by Chris Lynham

The most recent round of media speculation about an imminent clear-out of the Manchester City squad suggested, in some quarters, that Pablo Zabaleta could be one of the high-profile casualties.

First things first, it has to be said that the Argentina international has not enjoyed a good campaign by his elite standards. Widely-acknowledged throughout the game as the best right-back in the country over the last four years, his levels have undoubtedly dropped in 2014-15.

The marauding, lung-busting runs up and down the flank have been slightly less frequent; he has been part of a sometimes vulnerable backline, and has been dropped by manager Manuel Pellegrini for some high-profile matches, including the 1-0 Champions League second round, second leg defeat to Barcelona earlier this month and the 1-1 draw at Chelsea in January.

Being sidelined for fixtures in which he previously would have been a shoo-in to start cannot have helped the 30-year-old’s confidence. The same can apply to his defensive colleagues who have seen the back four tinkered with on a regular basis during a season which is almost certain to end silverware-free.

The squad is in desperate need of freshening up: That is almost impossible to dispute. The same handful of players have been the bedrock of the first-team since the good times returned to East Manchester four years ago, and the average age of the champions is a genuine concern.

But the prospect of the man who has become an icon among the Blues faithful departing the Etihad Stadium this summer is a dangerous one.

Yes, he has not hit the heights this term. But how many of his team-mates can stand up and say that they have performed at optimum level over the last eight months?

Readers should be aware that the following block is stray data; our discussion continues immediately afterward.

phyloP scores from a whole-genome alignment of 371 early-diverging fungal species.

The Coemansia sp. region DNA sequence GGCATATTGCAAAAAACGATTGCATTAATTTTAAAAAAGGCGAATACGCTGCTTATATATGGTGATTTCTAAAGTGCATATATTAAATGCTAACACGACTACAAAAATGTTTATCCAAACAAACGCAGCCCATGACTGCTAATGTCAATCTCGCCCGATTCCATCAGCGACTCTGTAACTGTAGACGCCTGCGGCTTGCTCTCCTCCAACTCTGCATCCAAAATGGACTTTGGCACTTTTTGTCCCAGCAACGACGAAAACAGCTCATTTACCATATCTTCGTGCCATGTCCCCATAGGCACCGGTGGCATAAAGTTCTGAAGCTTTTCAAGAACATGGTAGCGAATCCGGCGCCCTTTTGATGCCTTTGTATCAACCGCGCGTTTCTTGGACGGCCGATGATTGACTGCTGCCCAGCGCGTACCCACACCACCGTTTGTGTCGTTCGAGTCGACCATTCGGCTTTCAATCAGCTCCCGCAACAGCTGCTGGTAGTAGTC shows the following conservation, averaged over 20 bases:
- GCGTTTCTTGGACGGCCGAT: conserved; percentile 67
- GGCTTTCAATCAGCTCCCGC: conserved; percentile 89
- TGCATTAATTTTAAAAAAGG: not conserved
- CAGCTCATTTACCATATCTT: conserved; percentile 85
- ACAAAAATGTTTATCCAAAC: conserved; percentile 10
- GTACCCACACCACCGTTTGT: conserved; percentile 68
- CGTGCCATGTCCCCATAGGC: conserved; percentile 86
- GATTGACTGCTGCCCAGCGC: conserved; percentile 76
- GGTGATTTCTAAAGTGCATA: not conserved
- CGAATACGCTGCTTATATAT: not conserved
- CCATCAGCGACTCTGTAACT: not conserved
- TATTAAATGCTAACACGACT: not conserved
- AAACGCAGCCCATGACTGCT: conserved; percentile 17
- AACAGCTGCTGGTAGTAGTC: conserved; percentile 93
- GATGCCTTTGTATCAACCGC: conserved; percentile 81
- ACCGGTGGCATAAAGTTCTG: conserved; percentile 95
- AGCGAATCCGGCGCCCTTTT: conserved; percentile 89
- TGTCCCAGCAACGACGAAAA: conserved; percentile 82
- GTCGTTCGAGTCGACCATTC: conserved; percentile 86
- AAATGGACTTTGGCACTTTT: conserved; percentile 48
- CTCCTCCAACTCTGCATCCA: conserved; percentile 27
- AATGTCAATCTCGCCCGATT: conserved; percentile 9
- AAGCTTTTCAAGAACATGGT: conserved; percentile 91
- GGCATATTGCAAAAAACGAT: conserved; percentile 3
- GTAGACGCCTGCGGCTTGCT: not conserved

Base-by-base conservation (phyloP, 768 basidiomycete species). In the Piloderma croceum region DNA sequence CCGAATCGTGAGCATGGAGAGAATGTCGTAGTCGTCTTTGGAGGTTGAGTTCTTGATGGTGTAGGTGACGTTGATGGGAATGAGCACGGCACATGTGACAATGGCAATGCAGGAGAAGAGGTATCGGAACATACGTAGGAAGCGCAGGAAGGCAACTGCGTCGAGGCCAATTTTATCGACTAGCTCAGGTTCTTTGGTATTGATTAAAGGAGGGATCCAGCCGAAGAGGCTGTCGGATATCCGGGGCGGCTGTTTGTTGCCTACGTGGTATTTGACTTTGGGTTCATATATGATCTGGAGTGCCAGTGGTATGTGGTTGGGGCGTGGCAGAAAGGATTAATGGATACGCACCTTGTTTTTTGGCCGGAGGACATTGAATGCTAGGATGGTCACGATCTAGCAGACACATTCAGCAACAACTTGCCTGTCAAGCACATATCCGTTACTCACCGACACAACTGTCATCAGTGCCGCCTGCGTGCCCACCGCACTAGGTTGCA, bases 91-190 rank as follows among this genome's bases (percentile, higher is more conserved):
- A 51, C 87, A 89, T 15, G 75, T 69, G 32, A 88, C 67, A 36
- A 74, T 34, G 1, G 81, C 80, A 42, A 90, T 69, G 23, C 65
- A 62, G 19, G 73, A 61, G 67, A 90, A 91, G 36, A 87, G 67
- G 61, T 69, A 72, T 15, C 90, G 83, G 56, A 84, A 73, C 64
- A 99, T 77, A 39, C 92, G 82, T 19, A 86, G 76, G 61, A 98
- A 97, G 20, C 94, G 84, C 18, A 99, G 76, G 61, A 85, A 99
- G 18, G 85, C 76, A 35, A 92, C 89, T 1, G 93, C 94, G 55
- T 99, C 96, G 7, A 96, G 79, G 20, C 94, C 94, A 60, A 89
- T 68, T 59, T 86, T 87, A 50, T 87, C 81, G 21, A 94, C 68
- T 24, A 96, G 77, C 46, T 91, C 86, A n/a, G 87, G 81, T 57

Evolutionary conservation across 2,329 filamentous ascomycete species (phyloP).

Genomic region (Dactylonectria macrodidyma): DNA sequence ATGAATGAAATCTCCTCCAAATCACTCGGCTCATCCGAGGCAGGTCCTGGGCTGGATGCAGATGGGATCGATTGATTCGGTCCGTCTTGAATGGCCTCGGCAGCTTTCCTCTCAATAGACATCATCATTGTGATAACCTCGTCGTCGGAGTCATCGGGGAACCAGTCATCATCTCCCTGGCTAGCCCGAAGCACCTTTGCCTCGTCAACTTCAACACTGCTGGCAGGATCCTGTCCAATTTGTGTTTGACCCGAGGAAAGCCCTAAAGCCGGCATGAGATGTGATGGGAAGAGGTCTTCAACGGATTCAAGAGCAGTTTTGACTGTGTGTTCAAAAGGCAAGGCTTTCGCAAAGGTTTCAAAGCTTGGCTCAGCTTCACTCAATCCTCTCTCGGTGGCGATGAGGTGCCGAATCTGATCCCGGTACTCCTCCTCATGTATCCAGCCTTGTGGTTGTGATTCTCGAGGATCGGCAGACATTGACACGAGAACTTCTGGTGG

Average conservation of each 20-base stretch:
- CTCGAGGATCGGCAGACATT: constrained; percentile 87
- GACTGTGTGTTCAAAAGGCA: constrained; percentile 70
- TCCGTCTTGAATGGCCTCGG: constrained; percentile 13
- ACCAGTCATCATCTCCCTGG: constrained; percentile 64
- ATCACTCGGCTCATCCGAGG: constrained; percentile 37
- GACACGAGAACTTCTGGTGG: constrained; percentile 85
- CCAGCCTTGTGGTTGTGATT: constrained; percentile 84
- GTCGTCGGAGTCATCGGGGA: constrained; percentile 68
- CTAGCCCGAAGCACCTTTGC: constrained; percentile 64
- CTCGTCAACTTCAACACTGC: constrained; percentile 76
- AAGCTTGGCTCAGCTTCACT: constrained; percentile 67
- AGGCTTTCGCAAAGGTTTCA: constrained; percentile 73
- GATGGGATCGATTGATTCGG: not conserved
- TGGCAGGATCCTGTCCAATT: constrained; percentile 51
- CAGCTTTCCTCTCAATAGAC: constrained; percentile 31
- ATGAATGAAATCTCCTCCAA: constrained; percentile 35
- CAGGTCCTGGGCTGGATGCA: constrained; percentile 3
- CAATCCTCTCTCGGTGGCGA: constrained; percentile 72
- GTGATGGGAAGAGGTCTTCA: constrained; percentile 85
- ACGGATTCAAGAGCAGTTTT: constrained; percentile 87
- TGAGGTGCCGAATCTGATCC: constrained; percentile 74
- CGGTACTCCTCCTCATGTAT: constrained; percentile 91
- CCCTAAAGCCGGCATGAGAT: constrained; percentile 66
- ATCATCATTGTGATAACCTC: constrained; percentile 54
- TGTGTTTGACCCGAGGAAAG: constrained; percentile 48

Yes, he is one of the ‘30s club’ – but he only reached that landmark at the turn of the year – hardly time to put him in the ‘past it’ category.

Most crucially of all, he didn’t earn the nickname ‘Iron Man’ by accident. If City do decide the time has come for Zabaleta to move on, where are they going to find (a) someone as talented, and (b) someone who is willing to shed blood, break bones and run through brick walls for the cause?

Has Bacary Sagna shown enough this season to suggest that he is a ready-made replacement?

If City axe Zabaleta, he would surely prove even harder to replace than another former Blues hardman, Nigel De Jong. Jettisoned to AC Milan when contract talks broke down after the title win in 2012, City were confident of filling the gap. Since then Javi Garcia and Jack Rodwell have been and gone at the combined cost of £31million, while Fernando, last summer’s £12m arrival from Porto, has disappointed in his debut season.

So be careful what you wish for, Blues. The fact that Zabaleta loves the club, and the fact that, unlike some of his illustrious compatriots, he took the trouble to learn fluent English, are not strong enough factors alone to justify him prolonging his stay at City.

But the fact that he is still one of the best right-backs around, with a professional pride which will drive him to do better in 2015-16, means the champions would be taking an almighty gamble if they parted company with him.

And who would back director of football Txiki Bergiristain to find a suitable replacement at the first, second or third time of asking anyway?

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